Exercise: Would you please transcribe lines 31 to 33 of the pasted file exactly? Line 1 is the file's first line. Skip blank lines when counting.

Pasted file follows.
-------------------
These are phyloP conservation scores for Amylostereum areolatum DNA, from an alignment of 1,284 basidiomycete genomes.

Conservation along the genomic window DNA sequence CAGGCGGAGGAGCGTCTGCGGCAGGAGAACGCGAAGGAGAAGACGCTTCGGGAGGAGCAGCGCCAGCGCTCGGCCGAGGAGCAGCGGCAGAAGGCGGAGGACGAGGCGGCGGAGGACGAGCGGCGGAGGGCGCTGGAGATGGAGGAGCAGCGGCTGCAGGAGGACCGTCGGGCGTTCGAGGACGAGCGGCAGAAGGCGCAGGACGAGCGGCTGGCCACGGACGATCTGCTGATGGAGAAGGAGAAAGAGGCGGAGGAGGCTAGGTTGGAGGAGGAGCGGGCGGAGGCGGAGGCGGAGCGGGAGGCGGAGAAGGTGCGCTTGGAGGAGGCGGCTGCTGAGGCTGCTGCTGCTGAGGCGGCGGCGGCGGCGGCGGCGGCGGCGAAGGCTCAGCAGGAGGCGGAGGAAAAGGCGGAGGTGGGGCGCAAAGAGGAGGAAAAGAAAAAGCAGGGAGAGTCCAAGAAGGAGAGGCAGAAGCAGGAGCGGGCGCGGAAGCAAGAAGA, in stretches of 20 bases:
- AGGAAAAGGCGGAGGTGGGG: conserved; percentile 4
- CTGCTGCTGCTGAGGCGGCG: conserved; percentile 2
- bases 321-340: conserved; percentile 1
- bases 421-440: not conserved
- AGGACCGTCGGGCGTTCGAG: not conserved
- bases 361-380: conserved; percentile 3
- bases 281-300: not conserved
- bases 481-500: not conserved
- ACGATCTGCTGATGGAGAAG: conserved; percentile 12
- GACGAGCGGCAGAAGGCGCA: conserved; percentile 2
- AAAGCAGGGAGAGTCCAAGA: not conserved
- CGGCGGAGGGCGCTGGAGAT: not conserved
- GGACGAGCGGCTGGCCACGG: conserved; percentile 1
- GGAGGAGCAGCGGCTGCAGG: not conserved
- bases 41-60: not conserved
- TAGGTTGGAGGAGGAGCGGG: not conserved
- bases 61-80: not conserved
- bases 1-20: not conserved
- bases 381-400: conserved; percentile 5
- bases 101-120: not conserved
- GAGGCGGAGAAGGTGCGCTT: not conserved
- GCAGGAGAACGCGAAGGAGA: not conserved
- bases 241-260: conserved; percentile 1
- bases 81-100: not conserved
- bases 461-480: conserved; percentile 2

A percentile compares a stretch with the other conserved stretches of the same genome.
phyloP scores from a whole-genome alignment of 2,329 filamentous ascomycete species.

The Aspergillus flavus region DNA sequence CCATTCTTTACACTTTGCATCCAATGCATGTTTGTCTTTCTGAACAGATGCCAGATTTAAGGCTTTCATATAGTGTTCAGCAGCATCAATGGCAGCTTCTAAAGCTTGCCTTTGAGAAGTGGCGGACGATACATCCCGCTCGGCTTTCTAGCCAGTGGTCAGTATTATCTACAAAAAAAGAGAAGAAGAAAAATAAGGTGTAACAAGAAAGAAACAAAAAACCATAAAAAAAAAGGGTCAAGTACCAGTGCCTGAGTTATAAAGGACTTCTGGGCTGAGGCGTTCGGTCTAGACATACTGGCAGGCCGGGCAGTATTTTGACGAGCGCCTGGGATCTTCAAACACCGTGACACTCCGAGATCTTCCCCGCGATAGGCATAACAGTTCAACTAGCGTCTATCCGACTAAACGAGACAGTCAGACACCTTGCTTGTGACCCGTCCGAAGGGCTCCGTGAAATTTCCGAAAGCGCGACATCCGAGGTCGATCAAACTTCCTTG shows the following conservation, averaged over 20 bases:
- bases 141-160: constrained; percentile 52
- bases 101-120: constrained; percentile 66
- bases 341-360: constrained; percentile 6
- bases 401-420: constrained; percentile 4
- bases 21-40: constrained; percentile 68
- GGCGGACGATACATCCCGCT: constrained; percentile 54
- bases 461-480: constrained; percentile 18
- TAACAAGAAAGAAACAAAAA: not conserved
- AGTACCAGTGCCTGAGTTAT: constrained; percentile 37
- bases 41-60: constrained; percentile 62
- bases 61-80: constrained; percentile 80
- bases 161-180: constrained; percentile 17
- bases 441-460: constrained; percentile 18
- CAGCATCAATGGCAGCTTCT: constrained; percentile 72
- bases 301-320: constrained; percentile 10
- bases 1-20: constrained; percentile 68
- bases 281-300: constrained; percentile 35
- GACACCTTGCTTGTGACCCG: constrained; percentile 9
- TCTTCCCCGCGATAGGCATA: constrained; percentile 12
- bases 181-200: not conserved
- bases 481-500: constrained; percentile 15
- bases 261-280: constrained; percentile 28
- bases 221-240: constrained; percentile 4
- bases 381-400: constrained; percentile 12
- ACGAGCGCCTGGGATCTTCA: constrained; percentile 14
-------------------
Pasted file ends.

- bases 141-160: constrained; percentile 52
- bases 101-120: constrained; percentile 66
- bases 341-360: constrained; percentile 6